Israelis crack down on migrants who supported them for decades
Israel toughens the struggle against illegal immigration from North Africa. In the beginning of June, Israel lifted a number of decrees regulating the actions of law-enforcement authorities. Dozens of people have already been arrested. At the same time, Israeli human rights activists are still concerned about the attempts of Netanyahu's government to solve the problem of African refugees with the help of military force.
The campaign to deport refugees to their native countries continues to gain momentum. Fifty-five refugees from Eritrea and Southern Sudan were detained on June. The campaign was launched on June 7, following the decision of a court in Jerusalem. The decision automatically removes all legal restrictions on deporting illegal immigrants.
The court rejected the lawsuit from human rights organizations against Interior Minister Eli Yishai. The Minister's decision to terminate the policy of collective defense of Sudanese refugees was recognized as lawful. The interim order preventing the deportation of illegal labor migrants has been canceled, Cursor news agency said.
Law-enforcement bodies got down to business after a series of loud statements from Israeli ministers. The Migration Service continues to detect illegal immigrants, not only in Tel Aviv, but also in Eilat, where a thirty-year-old Eritrean man had been detained on the allegation of pedophilia. Another citizen of Eritrea was arrested on June 13 on suspicion of trying to create a terrorist cell in Israel. However, the measures, which Israel takes to struggle against illegal migration, have not brought any tangible results yet.
As many as 100 people have been deported from Israel since the beginning of the campaign to deport illegal migrants from the country. The campaign started just a few days ago. However, nearly 300 migrants have entered the territory of Israel during those several days, Ha'aretz said.
Netanyahu's government intends to spend taxpayers' money to encourage voluntary departure of African citizens from Israel. From now on, every illegal alien who wishes to return home, may count on a bonus of 1,000 euros.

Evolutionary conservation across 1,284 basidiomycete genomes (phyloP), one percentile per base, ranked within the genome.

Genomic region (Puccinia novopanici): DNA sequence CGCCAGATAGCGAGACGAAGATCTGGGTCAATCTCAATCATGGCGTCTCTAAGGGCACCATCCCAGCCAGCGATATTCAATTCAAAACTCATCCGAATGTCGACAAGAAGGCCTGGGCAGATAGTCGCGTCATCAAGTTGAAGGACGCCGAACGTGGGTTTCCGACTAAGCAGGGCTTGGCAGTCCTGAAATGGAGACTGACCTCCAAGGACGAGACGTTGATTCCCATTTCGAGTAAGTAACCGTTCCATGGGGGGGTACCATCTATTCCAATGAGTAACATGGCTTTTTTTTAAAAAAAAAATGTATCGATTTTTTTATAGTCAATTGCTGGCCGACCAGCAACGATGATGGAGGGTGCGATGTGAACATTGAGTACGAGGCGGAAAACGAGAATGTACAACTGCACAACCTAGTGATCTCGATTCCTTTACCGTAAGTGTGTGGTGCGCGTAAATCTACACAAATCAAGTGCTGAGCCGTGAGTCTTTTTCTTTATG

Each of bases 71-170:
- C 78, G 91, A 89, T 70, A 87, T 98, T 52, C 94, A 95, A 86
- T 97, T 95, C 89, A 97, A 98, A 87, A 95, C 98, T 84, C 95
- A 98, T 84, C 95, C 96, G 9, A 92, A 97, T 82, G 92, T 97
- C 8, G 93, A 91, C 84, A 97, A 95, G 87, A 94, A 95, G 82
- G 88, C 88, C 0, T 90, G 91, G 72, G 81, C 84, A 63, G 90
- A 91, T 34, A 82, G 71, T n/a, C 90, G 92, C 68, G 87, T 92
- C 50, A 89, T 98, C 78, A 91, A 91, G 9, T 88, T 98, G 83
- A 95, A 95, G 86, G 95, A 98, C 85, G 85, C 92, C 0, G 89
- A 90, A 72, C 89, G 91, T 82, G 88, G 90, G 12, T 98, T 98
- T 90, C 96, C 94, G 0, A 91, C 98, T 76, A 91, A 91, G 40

The situation in Southern Tel Aviv still remains tense because of the clashes between locals and African refugees. Last week, an unidentified individual threw a petard at the people staying in a café owned by the natives of Eritrea. The reports of similar incidents have become commonplace in the Israeli media recently.
Many refugees from South Sudan and Eritrea do not hide their discontent caused by the discrimination on ethnic grounds. The United Nations has joined the protest of the Africans and those who fight for their rights. Recently, a United Nations representative in the Knesset said that sending Eritreans back home was equal to sending them to "imminent death."
In this regard, Israeli Maariv newspaper strongly criticized the head of the cabinet - Benjamin Netanyahu. The prime minister, the newspaper said, pointlessly escalates hysteria in the country. At the same time, the options proposed by the government to solve the problem of refugees are not feasible in practice. The police continue to arrest African migrants, but most of them will be released soon, the newspaper notes.
Simultaneously, the government initiated a law to toughen penalties for hiring illegal immigrants. The law has already received mixed reactions in the Israeli society. The provision of shelter, or employment of illegals will be punished with imprisonment of up to five years. Meanwhile, there were hundreds if not thousands of guest workers employed in construction and agriculture of Israel during the 1990s.
Until recently, the Israeli government was deliberately turning a blind eye on the fact that it was natives of Thailand who were doing all the hard work at Israeli farms connected with maintenance, irrigation and harvesting. It is thanks to low-paid work of Thai migrants that the Israeli market had been receiving cheap fruit and vegetables for many years. Palestinian workers were used in the construction industry mostly. Nowadays, employers hire illegal immigrants from Africa, who are willing to do any hard work for little money. The law proposed by the government is extremely unprofitable for Israel's large and medium sized businesses.
Either way, the consideration of this issue in the Knesset takes quite a time. On June 13, Kadima Party succeeded in taking the law about tougher penalties for illegal employment of migrants from the agenda.
The main efforts of the government and the army are now aimed at organizing the repatriation of refugees and the creation of impermeable borders, especially in the South. However, the deportation of a few hundreds of people to their homeland does not change much in the situation with African migrants. According to various estimates, their number in the country ranges from 35 to 50 thousand people.
For the time being, there is no effective solution to the refugee problem in Israel. Migrants continue to penetrate in the country despite the unprecedented security measures at the border. However, the problem of African refugees in Israel is a part of the international problem that can not be dealt with effectively without expanding cooperation between countries in the UN.